Jackson said Friday that deans identified and punished the perpetrator of one of two October acts of graffiti. He said he could not reveal details or whether the perpetrator was a student.
Officials suspect that a student acting alone is responsible for the graffiti found Thursday, Jackson said, but he wants all faculty and students to feel obliged to respond.
At Friday’s forum, the president of the Amherst branch of the NAACP, Kathleen Anderson, said this latest incident needs to be taken seriously and should be addressed immediately and not swept under the rug.
Sonji Johnson said Gardner, a friend, was so upset and fearful after the discovery of the graffiti that she couldn’t drive herself home. Gardner did not attend the forum.
“She thanks us all for the support,” Johnson said. “She would like us to not forget this is not really about her, but it is really about people who look like her.”
Johnson said the racially motivated incidents in the school feel like a form of terrorism.
“It’s deeply concerning that our children would be subject to this level of vitriol and hatred,” she said.
Johnson said the graffiti is only the latest in a string of incidents targeting Gardner, who also has had her tire flattened and screws removed from her desk chair, causing it to collapse under her when she sat on it.
Camila Carpio, a senior at AHRS, said this latest incident points to a lack of racial sensitivity endemic at the school, belying the town’s reputation for progressive thinking and tolerance.
Carpio wondered what the school’s reaction to the graffiti would have been if the victim were a white woman and a suspect was a male of color; which elicited applause from many in the room.
Several at the forum said the continued incidents have created a climate of fear and anxiety among students of color, making it more difficult to succeed and thrive in an already difficult academic environment.
Every incident like the one that happened Thursday not only hurts the victim, Jackson said, but also makes a statement about the school’s culture and reminds everyone that there is work to be done.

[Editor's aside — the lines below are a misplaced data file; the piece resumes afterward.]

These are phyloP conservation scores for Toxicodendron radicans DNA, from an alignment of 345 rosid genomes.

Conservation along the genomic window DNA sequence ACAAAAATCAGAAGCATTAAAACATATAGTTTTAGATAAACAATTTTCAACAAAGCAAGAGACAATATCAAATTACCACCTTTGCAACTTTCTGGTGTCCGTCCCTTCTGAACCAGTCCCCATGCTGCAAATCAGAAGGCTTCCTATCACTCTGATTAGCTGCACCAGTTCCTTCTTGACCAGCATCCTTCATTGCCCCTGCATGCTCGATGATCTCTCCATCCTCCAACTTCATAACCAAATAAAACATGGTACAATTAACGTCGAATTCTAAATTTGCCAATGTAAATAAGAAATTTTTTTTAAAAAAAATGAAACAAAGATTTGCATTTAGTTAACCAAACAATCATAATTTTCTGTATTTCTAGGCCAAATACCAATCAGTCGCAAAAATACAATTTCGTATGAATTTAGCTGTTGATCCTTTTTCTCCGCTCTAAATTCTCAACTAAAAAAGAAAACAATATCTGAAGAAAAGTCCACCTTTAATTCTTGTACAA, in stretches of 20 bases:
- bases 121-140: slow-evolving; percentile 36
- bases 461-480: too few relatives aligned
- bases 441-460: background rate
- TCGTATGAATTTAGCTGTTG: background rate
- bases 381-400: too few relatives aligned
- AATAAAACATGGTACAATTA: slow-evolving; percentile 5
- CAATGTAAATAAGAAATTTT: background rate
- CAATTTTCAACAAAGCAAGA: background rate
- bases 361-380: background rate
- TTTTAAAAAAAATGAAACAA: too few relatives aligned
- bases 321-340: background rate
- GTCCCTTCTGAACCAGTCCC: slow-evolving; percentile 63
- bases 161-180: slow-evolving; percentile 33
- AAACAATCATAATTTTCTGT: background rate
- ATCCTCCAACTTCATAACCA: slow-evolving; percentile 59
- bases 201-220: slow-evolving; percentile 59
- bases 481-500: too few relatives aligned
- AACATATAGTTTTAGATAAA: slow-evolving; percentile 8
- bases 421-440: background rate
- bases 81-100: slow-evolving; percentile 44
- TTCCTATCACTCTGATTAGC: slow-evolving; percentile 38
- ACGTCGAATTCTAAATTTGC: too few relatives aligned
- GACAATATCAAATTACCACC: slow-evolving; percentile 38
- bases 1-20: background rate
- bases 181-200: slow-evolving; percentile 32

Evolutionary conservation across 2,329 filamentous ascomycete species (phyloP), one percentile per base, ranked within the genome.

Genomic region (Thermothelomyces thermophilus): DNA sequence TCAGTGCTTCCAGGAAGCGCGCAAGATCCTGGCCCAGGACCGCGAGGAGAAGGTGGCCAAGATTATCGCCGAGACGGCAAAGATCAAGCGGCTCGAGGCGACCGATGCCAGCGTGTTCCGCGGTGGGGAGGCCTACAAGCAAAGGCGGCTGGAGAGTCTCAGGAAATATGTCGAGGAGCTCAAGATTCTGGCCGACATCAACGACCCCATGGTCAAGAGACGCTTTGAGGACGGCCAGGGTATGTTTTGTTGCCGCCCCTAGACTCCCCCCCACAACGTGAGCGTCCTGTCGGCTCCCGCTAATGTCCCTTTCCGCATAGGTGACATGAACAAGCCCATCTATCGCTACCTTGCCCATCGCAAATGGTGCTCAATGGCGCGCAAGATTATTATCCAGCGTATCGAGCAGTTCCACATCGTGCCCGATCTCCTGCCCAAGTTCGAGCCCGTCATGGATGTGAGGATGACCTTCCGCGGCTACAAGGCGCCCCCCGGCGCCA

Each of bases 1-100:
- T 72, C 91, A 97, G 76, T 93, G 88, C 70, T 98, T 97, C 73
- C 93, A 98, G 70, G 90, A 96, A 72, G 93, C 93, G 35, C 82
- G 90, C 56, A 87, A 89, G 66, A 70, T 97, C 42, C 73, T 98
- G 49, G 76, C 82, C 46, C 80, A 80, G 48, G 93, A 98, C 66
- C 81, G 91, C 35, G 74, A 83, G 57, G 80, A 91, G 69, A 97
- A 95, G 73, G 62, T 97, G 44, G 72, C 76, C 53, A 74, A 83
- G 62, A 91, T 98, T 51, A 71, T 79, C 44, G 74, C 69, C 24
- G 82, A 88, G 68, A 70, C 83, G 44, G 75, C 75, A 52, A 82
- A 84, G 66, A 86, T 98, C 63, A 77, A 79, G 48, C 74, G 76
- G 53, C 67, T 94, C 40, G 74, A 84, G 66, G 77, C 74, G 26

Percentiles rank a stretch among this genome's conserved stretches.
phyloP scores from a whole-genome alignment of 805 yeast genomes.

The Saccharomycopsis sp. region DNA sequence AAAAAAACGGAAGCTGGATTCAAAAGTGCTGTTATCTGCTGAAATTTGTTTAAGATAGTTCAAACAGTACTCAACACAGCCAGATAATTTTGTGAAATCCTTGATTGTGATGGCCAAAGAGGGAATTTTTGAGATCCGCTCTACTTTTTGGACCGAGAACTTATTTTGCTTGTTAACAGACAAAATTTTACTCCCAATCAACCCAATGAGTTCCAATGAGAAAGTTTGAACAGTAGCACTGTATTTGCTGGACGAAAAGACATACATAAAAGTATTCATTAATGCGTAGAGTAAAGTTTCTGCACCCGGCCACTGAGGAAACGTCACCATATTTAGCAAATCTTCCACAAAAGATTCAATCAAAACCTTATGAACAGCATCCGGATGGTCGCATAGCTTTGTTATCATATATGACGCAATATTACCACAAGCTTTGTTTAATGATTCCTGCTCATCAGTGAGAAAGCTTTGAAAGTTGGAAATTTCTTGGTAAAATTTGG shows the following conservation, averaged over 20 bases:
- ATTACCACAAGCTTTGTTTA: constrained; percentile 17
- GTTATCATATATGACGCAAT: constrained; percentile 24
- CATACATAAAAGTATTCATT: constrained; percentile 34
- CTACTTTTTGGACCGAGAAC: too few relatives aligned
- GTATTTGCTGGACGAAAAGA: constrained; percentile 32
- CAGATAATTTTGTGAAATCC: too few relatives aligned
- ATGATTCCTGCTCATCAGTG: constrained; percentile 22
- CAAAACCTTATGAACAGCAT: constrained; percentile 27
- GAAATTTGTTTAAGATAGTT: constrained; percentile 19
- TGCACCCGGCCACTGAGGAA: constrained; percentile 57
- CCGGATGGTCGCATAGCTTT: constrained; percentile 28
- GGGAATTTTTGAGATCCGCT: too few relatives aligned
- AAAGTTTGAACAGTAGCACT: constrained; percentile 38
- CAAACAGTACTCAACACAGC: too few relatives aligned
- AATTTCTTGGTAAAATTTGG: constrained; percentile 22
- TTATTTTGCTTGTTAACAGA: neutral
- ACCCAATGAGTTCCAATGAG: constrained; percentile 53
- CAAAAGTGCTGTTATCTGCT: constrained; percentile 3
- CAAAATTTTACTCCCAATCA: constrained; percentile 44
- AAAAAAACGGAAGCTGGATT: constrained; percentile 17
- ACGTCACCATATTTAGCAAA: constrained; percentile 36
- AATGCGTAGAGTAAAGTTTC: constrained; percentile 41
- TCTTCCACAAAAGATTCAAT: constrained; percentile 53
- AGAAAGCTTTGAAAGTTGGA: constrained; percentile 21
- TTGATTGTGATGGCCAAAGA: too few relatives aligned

“This morning, it was about a clear demonstration of our support for Ms. Gardner and to make students understand that things they might be casual about — whether it’s the N-word, or the B-word directed at a female or the F-word at someone who is gay or lesbian — there is nothing casual about them,” he said. “They affect people, they wound people and they need to disappear.”
After the revelations about racial harassment related to the January Facebook threat, administrators have talked with students, staff, parents, community members and consultants about how to address racist attitudes that persist in the school hallways.
Geryk, the superintendent, said the administration is working to develop an online system for reporting incidents and forming an Equity Committee to head the efforts for change.
Gardner did not respond to a request for comment Friday, but in her written statement from Warrior Week, she described not only racist attitudes among students, but also institutional racism.
She said students of color were not being well-prepared for life after school, were “systematically left out” of honors math classes, and suffered as a result of teachers who had lower expectation for them compared to white students.
“Let us please use this opportunity to address this specific issue — that of racial inequity as practiced in this school and wider community,” she wrote. She said that a welcoming and equitable school environment was possible. “The first step in achieving this has to be the robust desire to see it done.”
Jackson said that while the incident Thursday is “disheartening” after the efforts of many to improve the culture of the school, he is not demoralized.
“We have to go forward and learn from this and embrace the hard reality of this,” he said.
Rebecca Everett can be reached at firstname.lastname@example.org.